by Brendan O’Connor
On Wednesday night, around a hundred or so good-looking and successful twentysomethings (“Millennials”) gathered at a penthouse twenty stories above the Lower East Side. The majority of them were members of something called Magnises, a kind of social club for the aspiring entrepreneurial class. Magnises was founded two years ago by the broad-shouldered and affable Billy McFarland and the equally broad-shouldered but quieter Martin Howell. Until last month, Magnises operated out of a townhouse in the West Village; two weeks ago, they moved to the Hotel on Rivington, the penthouse of which was already being used as an event space.
“Our sunset cocktail hours have obviously been a huge hit, because — well, for obvious reasons,” Howell said, nodding to the view of Manhattan as we stood on the penthouse balcony. “People like to come down here, enjoy the sunset, enjoy the air of exclusivity. People love to bring their friends along too, because they know, without me, you wouldn’t have access to this. You know what I mean? It’s the kind of thing, we allow members to bring guests and then that makes the member feel all the better — in a Soho House way.”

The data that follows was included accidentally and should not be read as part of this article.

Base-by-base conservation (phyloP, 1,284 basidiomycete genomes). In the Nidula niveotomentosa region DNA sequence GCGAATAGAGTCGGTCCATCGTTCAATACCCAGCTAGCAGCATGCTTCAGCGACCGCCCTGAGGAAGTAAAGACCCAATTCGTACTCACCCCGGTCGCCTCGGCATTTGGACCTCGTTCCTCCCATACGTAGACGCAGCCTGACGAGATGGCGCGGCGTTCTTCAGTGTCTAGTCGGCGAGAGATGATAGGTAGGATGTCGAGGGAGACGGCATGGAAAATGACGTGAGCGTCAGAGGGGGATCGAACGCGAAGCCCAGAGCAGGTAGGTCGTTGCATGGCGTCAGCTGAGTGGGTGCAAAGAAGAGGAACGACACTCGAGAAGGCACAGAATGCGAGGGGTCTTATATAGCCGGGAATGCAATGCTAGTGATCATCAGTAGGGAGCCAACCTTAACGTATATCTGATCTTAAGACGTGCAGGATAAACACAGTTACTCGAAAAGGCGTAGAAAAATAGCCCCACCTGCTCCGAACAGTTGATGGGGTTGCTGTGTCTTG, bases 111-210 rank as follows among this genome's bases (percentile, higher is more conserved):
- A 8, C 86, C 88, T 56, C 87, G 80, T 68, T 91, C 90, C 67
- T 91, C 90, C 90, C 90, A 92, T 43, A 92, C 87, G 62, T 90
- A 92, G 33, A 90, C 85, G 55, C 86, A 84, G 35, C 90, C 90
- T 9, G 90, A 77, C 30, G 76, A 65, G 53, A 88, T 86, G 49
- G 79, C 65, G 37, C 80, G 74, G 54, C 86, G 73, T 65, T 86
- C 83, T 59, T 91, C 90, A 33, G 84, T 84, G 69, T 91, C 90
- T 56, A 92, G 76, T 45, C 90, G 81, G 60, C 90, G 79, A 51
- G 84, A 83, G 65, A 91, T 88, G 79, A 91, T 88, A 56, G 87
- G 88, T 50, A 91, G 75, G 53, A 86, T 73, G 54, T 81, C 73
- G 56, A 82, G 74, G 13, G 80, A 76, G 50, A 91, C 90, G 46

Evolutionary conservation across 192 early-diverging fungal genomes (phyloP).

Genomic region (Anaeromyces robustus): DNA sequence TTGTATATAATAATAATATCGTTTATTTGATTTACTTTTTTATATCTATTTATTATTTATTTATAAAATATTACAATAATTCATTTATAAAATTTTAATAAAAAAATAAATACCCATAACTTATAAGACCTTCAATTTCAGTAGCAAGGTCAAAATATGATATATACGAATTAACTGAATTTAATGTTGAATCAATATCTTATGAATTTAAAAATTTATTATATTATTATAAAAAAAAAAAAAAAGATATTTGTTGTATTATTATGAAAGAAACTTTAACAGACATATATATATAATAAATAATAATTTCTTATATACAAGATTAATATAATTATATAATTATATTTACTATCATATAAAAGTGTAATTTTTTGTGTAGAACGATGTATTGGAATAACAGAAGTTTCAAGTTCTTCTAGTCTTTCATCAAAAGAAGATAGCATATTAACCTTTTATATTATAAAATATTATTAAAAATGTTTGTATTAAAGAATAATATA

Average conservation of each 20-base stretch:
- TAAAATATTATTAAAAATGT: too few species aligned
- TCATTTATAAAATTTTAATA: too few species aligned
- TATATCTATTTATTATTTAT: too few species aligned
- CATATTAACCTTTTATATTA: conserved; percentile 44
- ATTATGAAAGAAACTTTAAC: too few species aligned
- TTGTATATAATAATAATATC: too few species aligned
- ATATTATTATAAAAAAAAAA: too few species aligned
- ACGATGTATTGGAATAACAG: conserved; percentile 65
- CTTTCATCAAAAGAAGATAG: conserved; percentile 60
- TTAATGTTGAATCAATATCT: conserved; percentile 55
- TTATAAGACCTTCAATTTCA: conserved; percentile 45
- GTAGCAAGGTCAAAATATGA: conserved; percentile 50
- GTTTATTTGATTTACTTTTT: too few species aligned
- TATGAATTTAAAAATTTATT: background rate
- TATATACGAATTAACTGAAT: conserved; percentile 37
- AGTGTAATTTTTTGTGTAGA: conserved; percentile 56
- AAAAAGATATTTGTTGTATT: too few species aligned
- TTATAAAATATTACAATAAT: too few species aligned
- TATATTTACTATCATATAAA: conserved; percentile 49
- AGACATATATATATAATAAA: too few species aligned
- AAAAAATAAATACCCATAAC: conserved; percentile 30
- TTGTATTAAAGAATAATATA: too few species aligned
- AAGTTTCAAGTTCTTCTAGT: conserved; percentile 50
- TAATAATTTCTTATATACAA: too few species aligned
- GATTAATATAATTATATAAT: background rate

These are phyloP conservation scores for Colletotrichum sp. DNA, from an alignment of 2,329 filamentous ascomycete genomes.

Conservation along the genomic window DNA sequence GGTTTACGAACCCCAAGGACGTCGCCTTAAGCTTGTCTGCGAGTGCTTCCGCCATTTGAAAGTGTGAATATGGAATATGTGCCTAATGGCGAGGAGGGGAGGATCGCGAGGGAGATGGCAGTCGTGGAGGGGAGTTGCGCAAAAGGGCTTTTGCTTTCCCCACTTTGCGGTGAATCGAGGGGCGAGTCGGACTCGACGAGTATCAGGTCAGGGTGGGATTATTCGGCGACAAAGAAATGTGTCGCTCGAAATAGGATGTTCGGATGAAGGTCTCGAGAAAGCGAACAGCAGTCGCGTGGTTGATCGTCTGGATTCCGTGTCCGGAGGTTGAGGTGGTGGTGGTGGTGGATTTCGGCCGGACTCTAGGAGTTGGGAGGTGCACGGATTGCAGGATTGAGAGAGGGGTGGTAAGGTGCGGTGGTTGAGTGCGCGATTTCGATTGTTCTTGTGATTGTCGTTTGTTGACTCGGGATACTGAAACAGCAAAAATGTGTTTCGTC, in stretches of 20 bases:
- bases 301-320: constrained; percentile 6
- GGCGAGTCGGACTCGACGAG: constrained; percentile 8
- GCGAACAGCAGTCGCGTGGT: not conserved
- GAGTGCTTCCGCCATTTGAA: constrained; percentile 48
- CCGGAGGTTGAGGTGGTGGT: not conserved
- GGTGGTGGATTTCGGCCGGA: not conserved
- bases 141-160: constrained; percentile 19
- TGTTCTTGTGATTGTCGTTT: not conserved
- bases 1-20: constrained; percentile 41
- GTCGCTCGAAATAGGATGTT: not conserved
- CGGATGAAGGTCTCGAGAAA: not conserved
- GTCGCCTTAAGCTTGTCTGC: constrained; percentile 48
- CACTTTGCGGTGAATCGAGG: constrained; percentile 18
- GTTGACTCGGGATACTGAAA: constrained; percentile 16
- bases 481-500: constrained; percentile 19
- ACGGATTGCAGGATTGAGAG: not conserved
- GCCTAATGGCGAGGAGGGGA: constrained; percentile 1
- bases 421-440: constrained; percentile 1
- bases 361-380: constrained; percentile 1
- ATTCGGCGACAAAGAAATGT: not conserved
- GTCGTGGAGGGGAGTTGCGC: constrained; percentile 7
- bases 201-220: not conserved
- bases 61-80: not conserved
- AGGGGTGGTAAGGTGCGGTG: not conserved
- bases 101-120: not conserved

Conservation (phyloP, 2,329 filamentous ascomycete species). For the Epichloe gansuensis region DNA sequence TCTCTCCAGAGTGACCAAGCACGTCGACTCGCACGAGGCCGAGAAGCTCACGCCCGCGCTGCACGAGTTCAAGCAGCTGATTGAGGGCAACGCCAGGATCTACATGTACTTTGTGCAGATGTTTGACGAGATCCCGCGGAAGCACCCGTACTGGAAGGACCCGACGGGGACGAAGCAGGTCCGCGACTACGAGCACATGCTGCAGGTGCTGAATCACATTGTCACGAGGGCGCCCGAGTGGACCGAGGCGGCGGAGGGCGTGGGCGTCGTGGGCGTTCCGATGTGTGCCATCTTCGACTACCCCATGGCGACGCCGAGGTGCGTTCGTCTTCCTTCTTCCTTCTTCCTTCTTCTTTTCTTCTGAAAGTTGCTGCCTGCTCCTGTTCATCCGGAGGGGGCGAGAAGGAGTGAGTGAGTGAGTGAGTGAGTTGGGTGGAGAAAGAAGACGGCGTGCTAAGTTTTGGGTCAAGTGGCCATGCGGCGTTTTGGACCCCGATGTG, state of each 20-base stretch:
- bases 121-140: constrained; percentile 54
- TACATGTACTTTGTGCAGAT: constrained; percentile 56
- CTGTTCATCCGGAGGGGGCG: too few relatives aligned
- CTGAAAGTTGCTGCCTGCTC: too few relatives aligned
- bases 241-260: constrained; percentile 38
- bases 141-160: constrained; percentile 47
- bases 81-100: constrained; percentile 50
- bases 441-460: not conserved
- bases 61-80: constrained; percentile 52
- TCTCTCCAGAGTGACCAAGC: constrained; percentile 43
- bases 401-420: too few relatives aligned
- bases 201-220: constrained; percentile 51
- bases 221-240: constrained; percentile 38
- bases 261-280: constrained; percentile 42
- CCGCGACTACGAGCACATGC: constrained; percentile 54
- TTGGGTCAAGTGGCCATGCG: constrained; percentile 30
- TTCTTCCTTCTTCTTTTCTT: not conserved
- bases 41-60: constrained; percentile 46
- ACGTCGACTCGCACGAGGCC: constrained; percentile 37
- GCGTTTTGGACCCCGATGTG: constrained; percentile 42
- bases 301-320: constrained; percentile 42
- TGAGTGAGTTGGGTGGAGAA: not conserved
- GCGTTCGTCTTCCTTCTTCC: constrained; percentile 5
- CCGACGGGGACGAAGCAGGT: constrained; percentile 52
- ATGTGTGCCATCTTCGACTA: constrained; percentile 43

“It’s been sort of interesting for us, as influencers,” Howell told me. “A lot of the members haven’t really been exposed to the Lower East Side at all, or in a very limited way,” he continued, “so the feedback’s been great: ‘Wow, we had no idea that the Lower East Side was, like, up and coming.’ Which is also why it’s great for us to work with local partners, with local small bars and stuff where we’re having one-off events, trying to bring the whole area up with us.”
A photo posted by spoiled nyc (@spoiled_nyc) on Jun 17, 2015 at 8:25pm PDT